Athletes Who Set the Sports World on Fire Right Away
LeBron James, Tiger Woods, Lionel Messi, RGIII and most others of the superstar ilk had massive followings before they went pro. They had already left a smoldering trail of trophies won and records broken.
And then there were those who entered the pros having never made a headline, having never smirked out from the cover of a magazine, having never endorsed so much as a mom-and-pop corner store. But when they first stepped out on the court/field/pitch as a pro, when those high-pressure sodium lights first bathed them in intense white light, something clicked and they erupted into a blaze of stardom.
Click on to see the athletes who instantly combusted the sports scene.
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Going into the 2012 NFL season, no one had heard of Greg Zuerlein. No one had even heard of his alma mater Missouri Western State.
But by mid October, the Rams kicking phenom was all the buzz upstaging even such illustrious teammates as Sam Bradford and seven-time 1,000-yard rusher Steven Jackson.
"Greg The Leg" was successful on the first 14 kicks of his pro career. He broke a record by becoming the first player "to make two kicks of 58 yards or longer in a single game." According to Fox Sports Midwest, he gained "a cult-like following for his willingness to attempt lengthy tries."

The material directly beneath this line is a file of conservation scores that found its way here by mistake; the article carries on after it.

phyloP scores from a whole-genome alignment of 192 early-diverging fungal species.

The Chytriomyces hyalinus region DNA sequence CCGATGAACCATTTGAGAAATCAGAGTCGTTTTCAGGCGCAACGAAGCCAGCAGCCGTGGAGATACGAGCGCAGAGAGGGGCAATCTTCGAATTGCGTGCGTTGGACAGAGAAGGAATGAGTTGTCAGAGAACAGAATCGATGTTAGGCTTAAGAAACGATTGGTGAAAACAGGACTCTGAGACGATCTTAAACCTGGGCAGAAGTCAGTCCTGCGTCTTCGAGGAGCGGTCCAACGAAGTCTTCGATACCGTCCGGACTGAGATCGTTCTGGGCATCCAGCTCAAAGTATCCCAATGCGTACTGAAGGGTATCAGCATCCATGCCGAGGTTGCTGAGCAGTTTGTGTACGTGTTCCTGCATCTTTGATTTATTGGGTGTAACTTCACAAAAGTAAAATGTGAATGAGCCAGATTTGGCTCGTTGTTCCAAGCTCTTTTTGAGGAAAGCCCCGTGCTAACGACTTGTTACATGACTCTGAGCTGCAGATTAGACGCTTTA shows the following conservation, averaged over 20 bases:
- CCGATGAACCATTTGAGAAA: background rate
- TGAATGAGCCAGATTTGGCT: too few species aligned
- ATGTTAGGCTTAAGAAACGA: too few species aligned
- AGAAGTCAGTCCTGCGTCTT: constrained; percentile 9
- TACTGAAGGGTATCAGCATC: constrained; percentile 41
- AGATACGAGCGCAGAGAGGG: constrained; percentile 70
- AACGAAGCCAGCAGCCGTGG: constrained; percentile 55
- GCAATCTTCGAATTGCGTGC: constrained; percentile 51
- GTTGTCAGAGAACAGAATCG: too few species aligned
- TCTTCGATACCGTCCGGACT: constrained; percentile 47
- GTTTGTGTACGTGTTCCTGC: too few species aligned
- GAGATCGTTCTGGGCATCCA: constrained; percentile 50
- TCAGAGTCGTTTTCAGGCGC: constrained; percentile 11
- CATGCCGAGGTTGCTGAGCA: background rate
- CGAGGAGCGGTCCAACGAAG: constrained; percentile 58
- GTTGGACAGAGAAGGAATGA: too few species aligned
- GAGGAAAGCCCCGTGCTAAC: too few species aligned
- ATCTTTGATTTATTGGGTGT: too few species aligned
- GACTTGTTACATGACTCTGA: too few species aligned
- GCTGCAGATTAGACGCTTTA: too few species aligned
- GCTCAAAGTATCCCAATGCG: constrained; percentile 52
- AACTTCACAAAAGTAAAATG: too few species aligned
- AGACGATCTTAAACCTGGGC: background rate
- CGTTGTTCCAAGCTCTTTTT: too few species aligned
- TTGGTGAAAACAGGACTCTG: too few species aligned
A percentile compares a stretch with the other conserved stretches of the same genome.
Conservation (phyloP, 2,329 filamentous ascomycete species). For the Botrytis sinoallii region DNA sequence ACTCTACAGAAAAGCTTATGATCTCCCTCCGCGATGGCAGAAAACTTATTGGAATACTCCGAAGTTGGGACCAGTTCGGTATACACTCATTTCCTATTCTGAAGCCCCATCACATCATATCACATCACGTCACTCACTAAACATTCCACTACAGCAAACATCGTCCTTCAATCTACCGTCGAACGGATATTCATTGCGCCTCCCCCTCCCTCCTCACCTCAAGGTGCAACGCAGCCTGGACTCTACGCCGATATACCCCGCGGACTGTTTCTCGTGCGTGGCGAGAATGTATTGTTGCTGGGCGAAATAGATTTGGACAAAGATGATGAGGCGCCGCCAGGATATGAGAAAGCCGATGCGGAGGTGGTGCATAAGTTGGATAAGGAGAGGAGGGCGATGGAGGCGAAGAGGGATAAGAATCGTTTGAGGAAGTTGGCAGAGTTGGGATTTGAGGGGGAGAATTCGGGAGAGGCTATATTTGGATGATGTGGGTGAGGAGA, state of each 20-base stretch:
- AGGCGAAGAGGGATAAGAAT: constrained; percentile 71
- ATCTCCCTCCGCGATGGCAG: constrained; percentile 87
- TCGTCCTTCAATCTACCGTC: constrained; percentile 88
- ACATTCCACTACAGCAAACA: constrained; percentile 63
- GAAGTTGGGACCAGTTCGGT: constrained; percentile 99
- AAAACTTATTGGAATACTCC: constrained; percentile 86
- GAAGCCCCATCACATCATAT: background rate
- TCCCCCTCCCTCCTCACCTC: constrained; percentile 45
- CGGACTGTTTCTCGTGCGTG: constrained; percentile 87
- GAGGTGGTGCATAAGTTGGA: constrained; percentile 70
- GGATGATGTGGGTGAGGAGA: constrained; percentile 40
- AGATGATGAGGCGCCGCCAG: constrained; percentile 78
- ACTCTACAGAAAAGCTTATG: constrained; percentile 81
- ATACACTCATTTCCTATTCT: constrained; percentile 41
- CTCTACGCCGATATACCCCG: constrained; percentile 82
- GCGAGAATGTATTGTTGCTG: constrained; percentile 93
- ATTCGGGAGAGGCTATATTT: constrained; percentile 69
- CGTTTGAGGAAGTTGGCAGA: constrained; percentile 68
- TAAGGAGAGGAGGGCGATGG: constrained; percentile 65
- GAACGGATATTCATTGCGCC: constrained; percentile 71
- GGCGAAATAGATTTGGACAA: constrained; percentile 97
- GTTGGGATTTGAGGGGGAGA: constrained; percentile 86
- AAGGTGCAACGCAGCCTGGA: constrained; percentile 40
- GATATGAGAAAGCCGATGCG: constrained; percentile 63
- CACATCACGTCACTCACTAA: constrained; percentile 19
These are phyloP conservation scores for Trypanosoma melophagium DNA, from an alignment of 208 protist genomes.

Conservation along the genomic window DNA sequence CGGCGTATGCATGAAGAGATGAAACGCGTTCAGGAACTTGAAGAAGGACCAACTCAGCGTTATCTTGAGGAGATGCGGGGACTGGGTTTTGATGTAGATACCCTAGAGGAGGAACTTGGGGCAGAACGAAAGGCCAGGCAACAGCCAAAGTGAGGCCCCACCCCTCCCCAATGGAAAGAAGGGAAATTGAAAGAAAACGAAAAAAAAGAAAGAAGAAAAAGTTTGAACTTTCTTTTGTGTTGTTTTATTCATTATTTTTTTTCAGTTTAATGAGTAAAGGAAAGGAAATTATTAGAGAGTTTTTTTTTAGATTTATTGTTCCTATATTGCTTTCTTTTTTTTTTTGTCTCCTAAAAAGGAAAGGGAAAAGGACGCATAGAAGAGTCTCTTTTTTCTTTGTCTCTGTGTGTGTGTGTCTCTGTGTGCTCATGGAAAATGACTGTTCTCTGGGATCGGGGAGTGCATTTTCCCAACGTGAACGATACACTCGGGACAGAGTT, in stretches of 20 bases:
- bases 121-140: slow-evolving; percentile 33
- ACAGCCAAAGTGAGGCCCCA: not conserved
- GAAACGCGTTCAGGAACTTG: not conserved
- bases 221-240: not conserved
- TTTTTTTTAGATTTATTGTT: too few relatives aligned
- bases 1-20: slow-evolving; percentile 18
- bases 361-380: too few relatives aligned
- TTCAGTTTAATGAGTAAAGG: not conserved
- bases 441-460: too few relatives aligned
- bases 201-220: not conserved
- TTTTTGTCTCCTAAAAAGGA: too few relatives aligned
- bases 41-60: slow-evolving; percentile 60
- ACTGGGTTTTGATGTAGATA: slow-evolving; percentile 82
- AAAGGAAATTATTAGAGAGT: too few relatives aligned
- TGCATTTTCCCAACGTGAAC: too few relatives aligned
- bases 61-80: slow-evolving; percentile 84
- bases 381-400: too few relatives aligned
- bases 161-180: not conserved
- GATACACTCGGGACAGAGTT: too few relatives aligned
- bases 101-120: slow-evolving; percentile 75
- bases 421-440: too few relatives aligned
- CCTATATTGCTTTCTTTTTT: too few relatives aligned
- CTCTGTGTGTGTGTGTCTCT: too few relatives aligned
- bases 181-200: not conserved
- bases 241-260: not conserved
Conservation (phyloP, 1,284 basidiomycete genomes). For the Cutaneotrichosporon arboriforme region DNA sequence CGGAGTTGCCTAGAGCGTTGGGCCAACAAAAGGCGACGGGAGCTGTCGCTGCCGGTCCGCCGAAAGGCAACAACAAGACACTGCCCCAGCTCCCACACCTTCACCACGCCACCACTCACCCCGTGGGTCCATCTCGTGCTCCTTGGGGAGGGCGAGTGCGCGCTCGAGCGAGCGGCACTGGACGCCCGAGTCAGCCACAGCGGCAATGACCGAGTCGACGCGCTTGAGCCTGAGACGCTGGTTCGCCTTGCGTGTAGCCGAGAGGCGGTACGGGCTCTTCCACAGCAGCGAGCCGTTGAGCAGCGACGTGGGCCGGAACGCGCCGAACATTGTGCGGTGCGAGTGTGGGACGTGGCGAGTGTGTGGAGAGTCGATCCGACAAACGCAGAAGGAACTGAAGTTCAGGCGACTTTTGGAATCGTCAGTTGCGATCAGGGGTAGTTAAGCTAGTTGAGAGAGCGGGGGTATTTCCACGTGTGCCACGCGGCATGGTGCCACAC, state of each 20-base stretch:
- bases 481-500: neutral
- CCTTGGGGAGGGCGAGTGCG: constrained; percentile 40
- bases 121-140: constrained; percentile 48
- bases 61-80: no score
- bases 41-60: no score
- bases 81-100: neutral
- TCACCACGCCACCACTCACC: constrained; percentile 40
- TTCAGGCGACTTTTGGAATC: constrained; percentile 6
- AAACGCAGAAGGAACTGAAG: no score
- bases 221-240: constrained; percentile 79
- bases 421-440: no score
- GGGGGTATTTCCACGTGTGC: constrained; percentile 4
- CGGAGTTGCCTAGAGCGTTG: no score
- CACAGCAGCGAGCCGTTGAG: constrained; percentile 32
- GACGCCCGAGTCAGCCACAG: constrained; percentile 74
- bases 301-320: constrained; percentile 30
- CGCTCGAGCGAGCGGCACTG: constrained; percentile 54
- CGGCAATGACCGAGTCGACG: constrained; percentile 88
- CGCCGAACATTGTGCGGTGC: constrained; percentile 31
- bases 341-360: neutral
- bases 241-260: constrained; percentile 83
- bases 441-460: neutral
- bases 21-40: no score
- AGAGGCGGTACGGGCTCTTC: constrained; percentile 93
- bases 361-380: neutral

Oh, he set the sports world on fire, all right. But then he tanked in the second half of the season and quenched those flames as quickly as he had lit them.
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Russell Henley turned pro in 2011 and already has four tour wins (three Web.com and one PGA). Back in January 2013, The New York Times noted that Henley was "quietly off to one of the fastest starts in PGA Tour history."
Since then, Henley has become more and more of a presence on the PGA scene and in the media. Recently he gained an exemption into the British Open off his FedExCup ranking.
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Jennifer Capriati was slightly more than 5,000 days old when she made her professional debut, advancing all the way to the finals before losing to world No. 3 Gabriela Sabatini. According to Biography.com, that stunning debut "caused a sensation in the tennis world."
Tournament wins would follow soon. At 14 years, 235 days, she became the youngest player ever to be ranked among the top 10.
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While some had followed Lillard's college career and subsequent draft into the NBA, he was much more under the radar than high-profile rookies like Anthony Davis and Bradley Beal. Going into the 2012-2013 season, few (no one?) could have foreseen that the Trailblazer point guard would not only win Rookie of the Year, but would take it by unanimous vote.